The biggest event on their schedule is a special signing event with everyone involved in their upcoming Image United book: Robert Kirkman, Erik Larsen, Rob Liefeld, Todd McFarlane, Marc Silvestri, Whilce Portacio and Jim Valentino.
Find their full press release and schedules after the jump
MTV’s Splash Page spoke with Todd McFarlane about the possibilities of bringing Spawn back to the big screen. The co-founder of Image Comics and creator of the long-running series said he has five offers on the table, and he is trying to decide between a low-budget film he would direct and a big-budget film he’d produce.
“If I go with the lower-budget movie, they’ll let me direct it. And if I go bigger, than I sit in the producer’s chair; if the budget’s too big, they’re not going to give me the chance at [directing] it. So I’m trying to decide whether I want to go big production, bigger money, bigger marketing — or just do something that’s a little bit smaller, more rock ‘n’ roll, and the way I’ve had it in my brain for the last five years.”
He also said he’d want the film to be less of “big comic-book movie” and more of a crime flick, a la The Departed or L.A. Confidential. Spawn would forgo his traditional outfit in favor of an all-black ensemble. McFarlane also would take a “less is more” approach with the character. “To me, it’s more along the lines of ‘Jaws,’ where you didn’t see [the shark] for half the movie, and then you caught glimpses of him.”
The first Spawn movie came out back in 1997 and starred Michael Jai White, John Leguizamo and Martin Sheen. I don’t think I’ve ever actually seen it all the way through, only bits and pieces of it on cable. But the idea of doing it more as a crime movie with Spawn as some sort of shadow-y figure sounds more appealing than watching Leguizamo walk around in the clown outfit. What do you guys think?
While the American comics community has the Emerald City ComiCon in Seattle this weekend, Australian fans in Brisbane can meet Spawn creator Todd McFarlane, Heroes star Hayden Panettiere, Johnny the Homicidal Maniac creator Jhonen Vasquez and many more guests at Supanova.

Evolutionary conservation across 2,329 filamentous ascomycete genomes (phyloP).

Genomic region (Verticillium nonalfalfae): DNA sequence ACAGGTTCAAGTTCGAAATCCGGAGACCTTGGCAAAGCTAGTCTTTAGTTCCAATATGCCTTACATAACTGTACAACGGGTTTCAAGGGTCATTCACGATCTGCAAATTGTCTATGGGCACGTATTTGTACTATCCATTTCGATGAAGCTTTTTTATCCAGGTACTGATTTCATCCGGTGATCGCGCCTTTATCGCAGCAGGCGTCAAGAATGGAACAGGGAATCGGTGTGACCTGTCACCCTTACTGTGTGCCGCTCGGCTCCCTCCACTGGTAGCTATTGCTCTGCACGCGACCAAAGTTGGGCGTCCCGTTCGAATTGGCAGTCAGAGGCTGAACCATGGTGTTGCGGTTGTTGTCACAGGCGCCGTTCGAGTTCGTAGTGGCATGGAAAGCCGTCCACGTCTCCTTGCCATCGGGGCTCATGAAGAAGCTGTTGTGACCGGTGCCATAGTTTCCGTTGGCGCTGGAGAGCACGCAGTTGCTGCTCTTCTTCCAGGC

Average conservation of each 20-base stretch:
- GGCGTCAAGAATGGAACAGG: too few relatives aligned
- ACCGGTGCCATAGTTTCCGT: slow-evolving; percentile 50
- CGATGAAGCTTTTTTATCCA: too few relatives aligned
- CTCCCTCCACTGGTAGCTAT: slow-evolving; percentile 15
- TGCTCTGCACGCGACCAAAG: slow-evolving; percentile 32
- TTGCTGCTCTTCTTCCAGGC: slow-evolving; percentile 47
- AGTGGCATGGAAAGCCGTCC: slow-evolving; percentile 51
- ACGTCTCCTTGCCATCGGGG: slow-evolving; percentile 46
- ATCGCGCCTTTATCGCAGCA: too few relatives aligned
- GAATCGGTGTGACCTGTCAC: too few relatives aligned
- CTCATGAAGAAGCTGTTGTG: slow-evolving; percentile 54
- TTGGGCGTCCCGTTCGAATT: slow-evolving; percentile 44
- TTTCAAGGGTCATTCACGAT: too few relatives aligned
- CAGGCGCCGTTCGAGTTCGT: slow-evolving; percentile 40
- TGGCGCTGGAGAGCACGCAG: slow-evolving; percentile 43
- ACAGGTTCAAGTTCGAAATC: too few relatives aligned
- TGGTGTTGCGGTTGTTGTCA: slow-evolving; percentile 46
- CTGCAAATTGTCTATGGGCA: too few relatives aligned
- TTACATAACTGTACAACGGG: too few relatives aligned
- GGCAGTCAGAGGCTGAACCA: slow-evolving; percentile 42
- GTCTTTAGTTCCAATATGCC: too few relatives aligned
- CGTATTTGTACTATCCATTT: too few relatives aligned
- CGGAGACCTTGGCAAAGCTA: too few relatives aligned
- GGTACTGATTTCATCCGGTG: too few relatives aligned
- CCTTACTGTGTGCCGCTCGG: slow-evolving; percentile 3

Writing for the Courier Mail, Suzanna Clarke profiles McFarlane, who is making a rare convention appearance:
About 20 years ago, McFarlane became a comic book superstar as a result of his work on Marvel Comics’ Spider-Man. So how did he get into the comic biz?
“I was the proverbial best artist in the class,” he says, from Berkeley in California, where Image Comics is based. “I spent a lot of time doodling . . . around 16, I started collecting American superhero comic books. It seemed cool.”
Taken on at Marvel comics in 1984, he was filled with doubt about his abilities. “Every year there was a new kid coming along. I realised I had to get better and figure out how to draw.”
McFarlane said if he had one piece of advice for young people, it is “don’t buy into the corporate line that there is only one way to get what you want in life.”
After almost 20 years, it looked like the first two issues of Big Numbers were the only issues we’d ever see. But last week the third issue miraculously surfaced on the internet.
Alan Moore and Bill Sienkiewicz’s aborted epic is one of those series that, even 20 years later, still gets people talking and wondering about what might have been. On his blog, Eddie Campbell remembers talking to Kevin Eastman about why the third issue was never published, even though it was finished: “I recall asking publisher Kevin Eastman at the time why, even though the 12-issue series was abandoned, he couldn’t put out the existing third issue,” Campbell writes. “He looked at me as though I was daft. Who would want a third issue if they knew there wouldn’t be any after that?”
Big Numbers is far from the only series that ever fell into comic limbo. In honor of Pádraig O Méalóid’s eBay purchase, here are six other comics that I’d like to see more of. Note that for the purpose of this list, I avoided titles that were officially canceled for sales reasons (like Blue Beetle, Aztek or Chase … that’s another list for another day) and instead focused on comics that we expected to see one day, but for some reason or another, they were never published (at least not yet, anyway). Books where I feel I could use some closure. Like last week, I received a little help from my fellow Robot 6 bloggers, so thanks to Kevin Melrose, Tim O’Shea and Michael May for their suggestions.
1. Miracleman: I would consider three comic titles the “holy trinity” of stories lost to comic book limbo — three books that were created but never saw print for one reason or another. One would be the previously mentioned Big Numbers #3, while another would be Miracleman #25. Written by Neil Gaiman and drawn by Mark Buckingham, the 25th issue of this epic series was never published.